After 6.5km, Wide fell back, leaving the two Flying Finns to battle it out for victory.
As they approached the home stretch, Nurmi made his move from the outside lane and crossed the finish line in a time of 30:18.8.
It was Nurmi’s ninth Olympic gold medal, a record in athletics that would not be equalled until 1996, by the USA’s Carl Lewis.
Smith finished 10th although his real prowess was over a longer distance.
Ten miles was his best, not the six and a bit which that 10,000m amounts to, although Smith explained he might have secured a better place following a mistake.
Smith’s British team-mate Wally Beavers finished ahead of him, in ninth, but, in the end, it came down to a mere two hundredths of a second.
He returned to Tay Bridge Station in Dundee on August 7 and explained that he thought the race was over when there was still a lap to go.
He stopped and lost a second or two, allowing Beavers to pass him.
Empire Games withdrawal
Smith was certain of a place in the Scotland squad for the 1930 Empire Games in Canada before he broke down a month before the competition.
The Courier reported: “Suttie Smith, the popular Dundee Thistle Harrier, has been advised to give up racing for the remainder of the season.
“This decision, reached last night, will deprive Smith of several opportunities in the coming weeks and will keep him out of the Scottish team for the Empire Games in Canada next month.
“The sympathies of all who are interested in pedestrianism will go out to Smith in his misfortune.
“He took part in the Lochwinnoch meeting on Saturday last, figuring as virtual scratch man (15 yards) in the invitation two-mile handicap, and he ran a great race, finishing fourth in the fine time of nine minutes, 43 seconds on the grass.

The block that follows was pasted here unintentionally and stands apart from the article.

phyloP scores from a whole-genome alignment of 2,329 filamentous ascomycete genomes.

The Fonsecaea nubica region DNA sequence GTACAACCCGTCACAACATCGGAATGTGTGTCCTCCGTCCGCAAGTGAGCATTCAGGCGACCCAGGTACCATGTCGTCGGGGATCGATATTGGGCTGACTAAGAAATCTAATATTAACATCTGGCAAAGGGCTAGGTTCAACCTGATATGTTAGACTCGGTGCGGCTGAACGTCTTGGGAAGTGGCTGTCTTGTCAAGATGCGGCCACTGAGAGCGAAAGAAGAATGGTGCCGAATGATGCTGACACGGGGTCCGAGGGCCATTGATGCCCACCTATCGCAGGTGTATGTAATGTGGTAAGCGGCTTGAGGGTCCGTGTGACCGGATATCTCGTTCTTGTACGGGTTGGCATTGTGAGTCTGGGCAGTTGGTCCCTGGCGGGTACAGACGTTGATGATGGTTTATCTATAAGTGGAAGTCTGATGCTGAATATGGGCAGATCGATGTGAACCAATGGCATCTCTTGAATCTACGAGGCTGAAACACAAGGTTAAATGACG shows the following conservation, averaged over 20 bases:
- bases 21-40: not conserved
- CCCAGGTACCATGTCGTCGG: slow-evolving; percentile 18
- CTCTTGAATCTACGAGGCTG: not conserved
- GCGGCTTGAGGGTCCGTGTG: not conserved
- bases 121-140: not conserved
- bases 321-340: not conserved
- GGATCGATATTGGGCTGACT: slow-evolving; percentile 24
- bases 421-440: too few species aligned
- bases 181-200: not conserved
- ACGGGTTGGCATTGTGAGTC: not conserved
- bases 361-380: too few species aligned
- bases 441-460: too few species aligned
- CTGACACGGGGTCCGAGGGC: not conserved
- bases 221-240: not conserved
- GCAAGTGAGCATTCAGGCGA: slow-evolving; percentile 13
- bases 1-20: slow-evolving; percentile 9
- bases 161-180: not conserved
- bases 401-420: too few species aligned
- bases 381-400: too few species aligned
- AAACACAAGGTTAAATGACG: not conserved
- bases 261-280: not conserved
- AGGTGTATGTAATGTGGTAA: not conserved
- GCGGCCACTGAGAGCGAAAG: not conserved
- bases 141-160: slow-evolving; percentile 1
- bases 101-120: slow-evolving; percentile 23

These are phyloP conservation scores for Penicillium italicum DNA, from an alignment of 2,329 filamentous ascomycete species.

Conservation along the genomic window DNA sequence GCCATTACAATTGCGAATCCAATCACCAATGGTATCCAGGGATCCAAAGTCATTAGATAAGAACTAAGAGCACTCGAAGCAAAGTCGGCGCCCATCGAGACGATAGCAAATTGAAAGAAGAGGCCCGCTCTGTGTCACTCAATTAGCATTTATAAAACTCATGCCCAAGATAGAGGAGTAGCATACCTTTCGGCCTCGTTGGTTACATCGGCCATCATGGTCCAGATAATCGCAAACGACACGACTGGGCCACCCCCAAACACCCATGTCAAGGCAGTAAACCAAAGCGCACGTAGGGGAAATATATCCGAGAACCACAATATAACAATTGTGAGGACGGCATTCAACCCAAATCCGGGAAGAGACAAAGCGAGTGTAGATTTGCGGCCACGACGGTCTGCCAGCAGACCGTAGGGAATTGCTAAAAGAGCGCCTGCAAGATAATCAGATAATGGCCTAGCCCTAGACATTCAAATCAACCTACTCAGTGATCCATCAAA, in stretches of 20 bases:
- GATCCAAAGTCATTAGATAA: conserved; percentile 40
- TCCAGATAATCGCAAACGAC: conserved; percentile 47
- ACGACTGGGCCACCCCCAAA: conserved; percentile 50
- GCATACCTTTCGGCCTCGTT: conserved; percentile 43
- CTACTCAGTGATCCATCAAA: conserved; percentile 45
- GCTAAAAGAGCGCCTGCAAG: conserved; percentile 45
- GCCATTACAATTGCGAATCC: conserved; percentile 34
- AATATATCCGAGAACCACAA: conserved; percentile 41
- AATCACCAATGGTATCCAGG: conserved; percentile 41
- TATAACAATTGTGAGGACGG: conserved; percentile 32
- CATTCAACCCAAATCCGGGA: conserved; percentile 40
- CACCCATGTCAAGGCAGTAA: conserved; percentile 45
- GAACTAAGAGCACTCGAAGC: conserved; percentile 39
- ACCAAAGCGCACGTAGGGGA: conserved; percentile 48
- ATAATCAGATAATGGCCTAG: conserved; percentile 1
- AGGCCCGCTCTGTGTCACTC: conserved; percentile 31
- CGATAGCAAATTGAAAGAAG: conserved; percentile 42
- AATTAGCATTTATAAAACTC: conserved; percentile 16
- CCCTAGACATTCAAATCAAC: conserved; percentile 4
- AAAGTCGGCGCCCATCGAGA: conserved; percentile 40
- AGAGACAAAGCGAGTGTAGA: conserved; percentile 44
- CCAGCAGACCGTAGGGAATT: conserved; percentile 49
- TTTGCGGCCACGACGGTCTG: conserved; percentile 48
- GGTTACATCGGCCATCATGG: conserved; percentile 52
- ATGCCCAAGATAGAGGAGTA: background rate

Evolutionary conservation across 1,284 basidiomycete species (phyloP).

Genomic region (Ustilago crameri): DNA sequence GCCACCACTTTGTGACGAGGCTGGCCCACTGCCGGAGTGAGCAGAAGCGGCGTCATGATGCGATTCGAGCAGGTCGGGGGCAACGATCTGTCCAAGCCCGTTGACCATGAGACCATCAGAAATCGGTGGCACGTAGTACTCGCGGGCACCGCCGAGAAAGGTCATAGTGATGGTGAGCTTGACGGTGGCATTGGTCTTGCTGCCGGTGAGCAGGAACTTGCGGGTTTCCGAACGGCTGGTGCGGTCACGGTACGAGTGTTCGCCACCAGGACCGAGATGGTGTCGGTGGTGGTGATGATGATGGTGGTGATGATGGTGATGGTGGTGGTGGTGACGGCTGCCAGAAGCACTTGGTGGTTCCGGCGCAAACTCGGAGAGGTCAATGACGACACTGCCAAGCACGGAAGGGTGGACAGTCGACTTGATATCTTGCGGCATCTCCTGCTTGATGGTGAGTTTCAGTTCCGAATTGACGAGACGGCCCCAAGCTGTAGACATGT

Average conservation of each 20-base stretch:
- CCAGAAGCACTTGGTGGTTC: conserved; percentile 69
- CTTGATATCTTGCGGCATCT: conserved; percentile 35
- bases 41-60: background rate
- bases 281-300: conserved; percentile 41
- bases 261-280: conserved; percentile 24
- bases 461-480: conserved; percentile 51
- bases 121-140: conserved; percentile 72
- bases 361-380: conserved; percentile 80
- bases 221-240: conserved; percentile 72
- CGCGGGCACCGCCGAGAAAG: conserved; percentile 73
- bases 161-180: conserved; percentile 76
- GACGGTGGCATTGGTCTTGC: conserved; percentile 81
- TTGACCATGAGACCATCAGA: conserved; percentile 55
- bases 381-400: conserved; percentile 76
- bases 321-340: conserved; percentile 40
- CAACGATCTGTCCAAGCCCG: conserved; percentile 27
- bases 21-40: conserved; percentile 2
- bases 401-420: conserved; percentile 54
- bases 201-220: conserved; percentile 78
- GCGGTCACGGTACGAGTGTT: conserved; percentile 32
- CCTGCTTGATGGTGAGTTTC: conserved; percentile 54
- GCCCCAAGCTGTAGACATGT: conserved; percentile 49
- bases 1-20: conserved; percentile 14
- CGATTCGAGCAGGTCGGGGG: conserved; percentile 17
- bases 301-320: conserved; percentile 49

“Immediately he stopped running, however it was apparent that something serious had happened to his legs, as he had great difficulty in getting off the track.
“He is to undergo treatment with an expert masseur, whose report should prove interesting, as the local champion is at a loss to explain his collapse, as he contends he has not had any particularly hard races lately.
“Smith was practically certain of his place in the team to represent Scotland in the premier meeting of the British Empire Games, to be held in Hamilton, Ontario, Canada, this year, and it is extremely unfortunate that he should be compelled to forego the honour of representing his country.
“His many friends will wish him a speedy and complete recovery.”
Record was undefeated for 24 years
Smith was one of Scotland’s outstanding distance runners and raised the bar to a new level by winning five consecutive title races between 1928 and 1932.
In addition to winning the cross country championship five times, he won the Scottish 10 miles track championship four times and the four mile championship three times.
Smith’s record of 51:37.8 set in 1929 over 10 miles remained undefeated for 24 years until Ian Binnie broke it with a time of 50:11.0 at Dunoon in 1953.
He also won the Scottish YMCA cross-country title for seven consecutive years.
He died in 1975 but his sporting genes were passed down the generations.